Young dad, 21, with 'warm and loving heart' kills himself after struggling with coronavirus lockdown

A YOUNG dad took his own life after saying he would never get through the coronavirus lockdown without seeing his family and friends.

Red Gale, 21, the told his family he needed his "huge support system" to survive the pandemic.

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His sister Autumn, 26, said: "He told my mum that he wouldn’t make it through the lockdown.

“He had so many friends and family who cared about him but when the rules started he lost that huge support system.

"We tried really hard to take the pain away from him but he struggled."

On April 1, the London-born singer sent a “goodbye” message to his mum Polly and close friends.

The heartbroken family, from Wales, confirmed the gym enthusiast had taken his own life.

The dad-of-one was let down by health chiefs who were taking care of Covid-19 patients, his family has claimed.

Autumn said: “He was let down – we reached out to services, GPs, hotlines and everything but as soon as the pandemic started it felt like he was being passed around and that they closed the doors on him.

"Everything was about the virus.”

My brother was funny, loyal and thoughtful, he went above and beyond for so many people.

Red was a loving dad to his little girl and he had helped other young people struggling with mental health, his family said.

Autumn added: “My brother was funny, loyal and thoughtful, he went above and beyond for so many people.

“He had been struggling with his mental health for a couple of years and was let down so many times.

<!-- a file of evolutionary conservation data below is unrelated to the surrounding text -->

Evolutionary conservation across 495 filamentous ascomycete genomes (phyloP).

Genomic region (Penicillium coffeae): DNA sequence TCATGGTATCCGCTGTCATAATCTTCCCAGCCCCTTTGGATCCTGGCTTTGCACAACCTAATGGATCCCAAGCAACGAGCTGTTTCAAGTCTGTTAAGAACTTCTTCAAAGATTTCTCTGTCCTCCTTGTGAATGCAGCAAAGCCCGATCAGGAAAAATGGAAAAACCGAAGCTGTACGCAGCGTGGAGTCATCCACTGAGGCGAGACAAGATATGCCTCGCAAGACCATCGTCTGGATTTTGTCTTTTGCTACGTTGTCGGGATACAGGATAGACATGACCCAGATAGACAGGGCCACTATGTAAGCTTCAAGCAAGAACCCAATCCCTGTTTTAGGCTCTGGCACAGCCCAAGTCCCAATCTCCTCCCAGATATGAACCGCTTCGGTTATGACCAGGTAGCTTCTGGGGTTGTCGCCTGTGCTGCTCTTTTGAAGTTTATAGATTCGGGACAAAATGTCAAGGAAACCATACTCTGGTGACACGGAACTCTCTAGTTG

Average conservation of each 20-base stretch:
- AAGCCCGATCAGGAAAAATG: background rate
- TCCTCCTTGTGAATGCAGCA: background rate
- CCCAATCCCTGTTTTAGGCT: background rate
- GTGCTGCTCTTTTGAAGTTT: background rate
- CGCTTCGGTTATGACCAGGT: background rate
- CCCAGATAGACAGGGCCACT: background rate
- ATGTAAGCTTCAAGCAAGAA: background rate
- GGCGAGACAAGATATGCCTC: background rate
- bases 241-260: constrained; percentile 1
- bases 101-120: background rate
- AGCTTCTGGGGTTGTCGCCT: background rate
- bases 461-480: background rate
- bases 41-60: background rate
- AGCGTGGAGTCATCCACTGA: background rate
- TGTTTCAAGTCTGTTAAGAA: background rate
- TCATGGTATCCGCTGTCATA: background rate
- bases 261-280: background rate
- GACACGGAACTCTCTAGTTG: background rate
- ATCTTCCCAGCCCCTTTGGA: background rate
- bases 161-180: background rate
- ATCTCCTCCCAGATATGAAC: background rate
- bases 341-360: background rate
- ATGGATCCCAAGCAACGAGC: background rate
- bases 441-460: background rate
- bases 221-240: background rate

“His friends and family, we were all fighting for him but he couldn’t do it anymore and gave up the fight.”

In a tribute to her son, Red’s mum said: “You had a soft, warm and loving heart.

"A heart that would fiercely protect the vulnerable, because you understood how it felt.

“You lived with a wounded heart for far too long and I wished everyday that the universe would protect you to heal that beautiful heart of yours.”

The family is calling for more action and mental health support for people struggling during the lockdown.

Dr Warren Lloyd, clinical director for mental health at the Hywel Dda University Health Board said services were being delivered effectively and efficiently during the Covid-19 pandemic.

He said: “Mental health crisis provision is designated an essential service for people of all ages and have been preserved and will be further enhanced as and when required in response to the Covid-19 pandemic for people both in hospital and within the community.”

An inquest will be held into Red’s tragic death later this year.


It doesn't discriminate, touching the lives of people in every corner of society – from the homeless and unemployed to builders and doctors, reality stars and footballers.

It's the biggest killer of people under the age of 35, more deadly than cancer and car crashes.

And men are three times more likely to take their own life than women.

Yet it's rarely spoken of, a taboo that threatens to continue its deadly rampage unless we all stop and take notice, now.

That is why The Sun launched the You're Not Alone campaign.

The aim is that by sharing practical advice, raising awareness and breaking down the barriers people face when talking about their mental health, we can all do our bit to help save lives.

Let's all vow to ask for help when we need it, and listen out for others… You're Not Alone.

If you, or anyone you know, needs help dealing with mental health problems, the following organisations provide support:

  • CALM,, 0800 585 858
  • Heads Together,
  • Mind,, 0300 123 3393
  • Papyrus,, 0800 068 41 41
  • Samaritans,, 116 123


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